Observability Maturity Community Research Findings
Adopting observability tools, site reliability engineering (SRE) practices, and a culture of shared ownership translates to efficiencies across the software engineering cycle.
Industry survey results are in! We learned that advanced observability tooling and practices go hand-in-hand with achieving better outcomes: Advanced teams realize better outcomes and possess the confidence to solve problems when crisis strikes—52% are very confident in their capacity to detect bugs in production and another 40% are somewhat confident. Read results & learn why o11y maturity drives production excellence.
SLOs: Uniting Engineering and Business Teams Behind Common Goals
If an app/service performs poorly, how likely are you to switch to a different brand? Turns out 79% claim very or somewhat likely. SLOs are now a best practice approach to help engineers and business stakeholders understand what to measure about their service for a consistent quality customer experience.
The Open Source Observability Landscape
These days, there’s an observability tool around every corner. We get it – it’s confusing! How do you make sense of all these tools, and how do they stack up when it comes to solving problems quickly?
With this guide, we take a closer look at the most popular open-source approaches for storing and accessing app telemetry. We dive into Prometheus, ELK, and Jaeger to celebrate their growing popularity, what they bring to the table, and how they work in tandem with Honeycomb.
Developing a Culture of Observability
Observability gives engineers insight into how their systems function and how users experience the resulting services; it allows you to answer questions that you didn't anticipate having to ask.
Even then, asking questions is only half of the battle. Having the tools to explore and investigate issues in your code doesn’t necessarily mean you have a culture that supports and drives the greater benefits of observability: happier engineers, happier customers, and a stronger business overall.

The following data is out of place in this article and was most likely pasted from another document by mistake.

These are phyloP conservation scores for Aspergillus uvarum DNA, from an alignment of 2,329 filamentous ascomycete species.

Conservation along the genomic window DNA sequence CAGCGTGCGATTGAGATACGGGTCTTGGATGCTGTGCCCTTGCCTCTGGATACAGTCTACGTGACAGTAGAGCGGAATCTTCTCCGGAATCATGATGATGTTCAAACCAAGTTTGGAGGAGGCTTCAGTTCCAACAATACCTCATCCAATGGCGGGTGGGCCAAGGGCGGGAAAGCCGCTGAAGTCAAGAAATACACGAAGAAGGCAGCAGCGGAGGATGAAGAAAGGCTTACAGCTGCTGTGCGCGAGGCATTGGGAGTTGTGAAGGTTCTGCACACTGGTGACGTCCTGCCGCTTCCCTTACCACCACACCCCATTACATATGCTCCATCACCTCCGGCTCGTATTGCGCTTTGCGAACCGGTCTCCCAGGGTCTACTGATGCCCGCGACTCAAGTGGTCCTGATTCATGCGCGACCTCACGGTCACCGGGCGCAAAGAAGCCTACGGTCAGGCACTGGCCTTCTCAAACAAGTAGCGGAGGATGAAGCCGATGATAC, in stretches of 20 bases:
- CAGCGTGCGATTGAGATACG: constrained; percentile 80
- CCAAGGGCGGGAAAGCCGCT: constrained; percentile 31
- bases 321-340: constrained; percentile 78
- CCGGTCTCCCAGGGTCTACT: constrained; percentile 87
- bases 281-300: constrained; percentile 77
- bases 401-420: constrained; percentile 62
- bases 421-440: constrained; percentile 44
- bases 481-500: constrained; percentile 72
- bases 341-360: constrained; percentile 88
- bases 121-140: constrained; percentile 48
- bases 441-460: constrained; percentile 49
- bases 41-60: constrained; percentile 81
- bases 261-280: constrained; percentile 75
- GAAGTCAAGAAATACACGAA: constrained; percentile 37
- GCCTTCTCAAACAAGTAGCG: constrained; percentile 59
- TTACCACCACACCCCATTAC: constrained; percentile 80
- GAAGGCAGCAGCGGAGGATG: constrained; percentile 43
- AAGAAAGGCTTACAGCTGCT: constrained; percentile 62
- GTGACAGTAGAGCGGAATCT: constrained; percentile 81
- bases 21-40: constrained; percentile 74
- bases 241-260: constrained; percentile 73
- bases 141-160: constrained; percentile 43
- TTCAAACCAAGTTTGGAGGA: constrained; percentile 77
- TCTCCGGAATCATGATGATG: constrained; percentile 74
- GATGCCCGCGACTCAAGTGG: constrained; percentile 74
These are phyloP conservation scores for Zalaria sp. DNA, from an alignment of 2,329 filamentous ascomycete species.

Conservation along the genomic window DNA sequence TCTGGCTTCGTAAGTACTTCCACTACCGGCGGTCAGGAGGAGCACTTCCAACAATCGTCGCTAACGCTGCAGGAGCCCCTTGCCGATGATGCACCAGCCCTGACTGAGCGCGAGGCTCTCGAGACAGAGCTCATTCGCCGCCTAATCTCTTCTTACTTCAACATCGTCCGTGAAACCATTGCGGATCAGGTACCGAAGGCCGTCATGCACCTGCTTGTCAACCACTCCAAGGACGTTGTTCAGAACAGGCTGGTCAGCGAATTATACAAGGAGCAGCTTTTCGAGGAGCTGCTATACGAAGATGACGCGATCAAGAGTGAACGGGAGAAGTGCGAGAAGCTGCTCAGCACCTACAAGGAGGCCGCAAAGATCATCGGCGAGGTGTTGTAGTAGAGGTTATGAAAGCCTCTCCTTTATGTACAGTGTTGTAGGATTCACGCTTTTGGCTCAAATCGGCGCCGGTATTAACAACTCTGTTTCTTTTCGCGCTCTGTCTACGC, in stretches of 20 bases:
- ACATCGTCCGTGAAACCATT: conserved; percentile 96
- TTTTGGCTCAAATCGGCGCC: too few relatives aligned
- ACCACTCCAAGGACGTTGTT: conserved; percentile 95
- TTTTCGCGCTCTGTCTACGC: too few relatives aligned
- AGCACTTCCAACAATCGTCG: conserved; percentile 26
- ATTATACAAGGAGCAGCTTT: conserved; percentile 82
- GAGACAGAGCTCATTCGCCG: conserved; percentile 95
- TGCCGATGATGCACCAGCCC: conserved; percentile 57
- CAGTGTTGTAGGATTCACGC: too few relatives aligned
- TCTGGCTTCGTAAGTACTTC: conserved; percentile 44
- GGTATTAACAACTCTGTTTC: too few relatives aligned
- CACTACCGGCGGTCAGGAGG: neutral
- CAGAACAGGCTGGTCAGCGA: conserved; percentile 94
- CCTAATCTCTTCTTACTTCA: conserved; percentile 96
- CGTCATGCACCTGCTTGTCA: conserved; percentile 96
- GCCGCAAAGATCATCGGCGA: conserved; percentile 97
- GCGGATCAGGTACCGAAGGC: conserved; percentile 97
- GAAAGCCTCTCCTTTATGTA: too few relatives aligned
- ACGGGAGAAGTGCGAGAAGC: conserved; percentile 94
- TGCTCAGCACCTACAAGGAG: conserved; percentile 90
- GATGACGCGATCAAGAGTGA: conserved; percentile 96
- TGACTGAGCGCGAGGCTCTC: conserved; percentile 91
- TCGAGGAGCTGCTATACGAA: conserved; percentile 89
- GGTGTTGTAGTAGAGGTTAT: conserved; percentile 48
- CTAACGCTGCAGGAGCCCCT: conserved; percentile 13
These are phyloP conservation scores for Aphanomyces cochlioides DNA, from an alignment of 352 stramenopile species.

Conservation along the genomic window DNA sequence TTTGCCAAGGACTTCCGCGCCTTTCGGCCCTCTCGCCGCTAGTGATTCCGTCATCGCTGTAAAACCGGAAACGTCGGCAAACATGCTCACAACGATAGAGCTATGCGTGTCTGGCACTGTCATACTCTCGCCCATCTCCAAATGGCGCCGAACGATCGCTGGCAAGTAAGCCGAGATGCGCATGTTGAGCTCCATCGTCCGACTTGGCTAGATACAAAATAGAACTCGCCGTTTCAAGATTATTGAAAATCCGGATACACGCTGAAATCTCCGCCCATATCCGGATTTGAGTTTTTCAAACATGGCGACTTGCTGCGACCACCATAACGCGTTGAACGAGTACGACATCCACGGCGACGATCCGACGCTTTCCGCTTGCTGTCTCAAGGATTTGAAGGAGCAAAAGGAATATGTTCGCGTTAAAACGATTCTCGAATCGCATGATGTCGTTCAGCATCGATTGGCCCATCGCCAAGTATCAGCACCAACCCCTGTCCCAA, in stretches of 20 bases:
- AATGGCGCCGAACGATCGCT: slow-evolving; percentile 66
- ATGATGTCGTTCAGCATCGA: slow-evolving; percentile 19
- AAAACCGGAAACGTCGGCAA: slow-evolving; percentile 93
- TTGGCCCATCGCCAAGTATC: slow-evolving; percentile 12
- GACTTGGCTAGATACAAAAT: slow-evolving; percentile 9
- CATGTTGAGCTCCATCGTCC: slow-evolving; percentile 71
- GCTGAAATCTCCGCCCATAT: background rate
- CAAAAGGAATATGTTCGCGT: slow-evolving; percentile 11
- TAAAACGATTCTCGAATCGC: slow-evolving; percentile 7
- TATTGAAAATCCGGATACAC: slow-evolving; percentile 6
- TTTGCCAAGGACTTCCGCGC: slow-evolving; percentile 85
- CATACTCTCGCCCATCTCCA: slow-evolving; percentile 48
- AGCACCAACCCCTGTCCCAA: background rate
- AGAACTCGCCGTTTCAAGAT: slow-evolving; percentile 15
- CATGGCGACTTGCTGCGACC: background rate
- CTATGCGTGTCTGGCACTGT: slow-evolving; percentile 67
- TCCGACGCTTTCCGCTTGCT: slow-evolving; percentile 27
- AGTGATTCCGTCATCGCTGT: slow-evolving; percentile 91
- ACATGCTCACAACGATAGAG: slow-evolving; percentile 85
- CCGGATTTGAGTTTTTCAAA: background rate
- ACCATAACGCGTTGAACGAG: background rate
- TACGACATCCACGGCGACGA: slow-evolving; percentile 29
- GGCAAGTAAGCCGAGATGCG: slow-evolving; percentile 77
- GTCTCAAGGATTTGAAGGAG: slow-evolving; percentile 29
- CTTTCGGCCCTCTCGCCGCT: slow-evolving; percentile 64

The Path from Unstructured Logs to Observability
If you’re trying to achieve observability starting with unstructured logs, you’ve got some work ahead of you. Logs are no longer human scale.
When your only view of the system is through the instrumentation of your code, how it outputs what it tells you is as critical as what it outputs. Discover the best path from where you are today to a future of observability with this guide.
Framework for an Observability Maturity Model
Everyone is talking about "observability", but many don’t know what it is, what it’s for, or what benefits it offers. The framework we describe here is a starting point. With it, we aim to give organizations the structure and tools to begin asking questions of themselves, and the context to interpret and describe their own situation--both where they are now, and where they could be.
Building Your Observability Practice with Tools that Co-exist
Honeycomb's goal is to augment and expand your ability to deliver your service and improve your bottom line, not require you to rip out the tooling your organization has depended on up to now. You can benefit from using Honeycomb alongside what’s been working for you until now.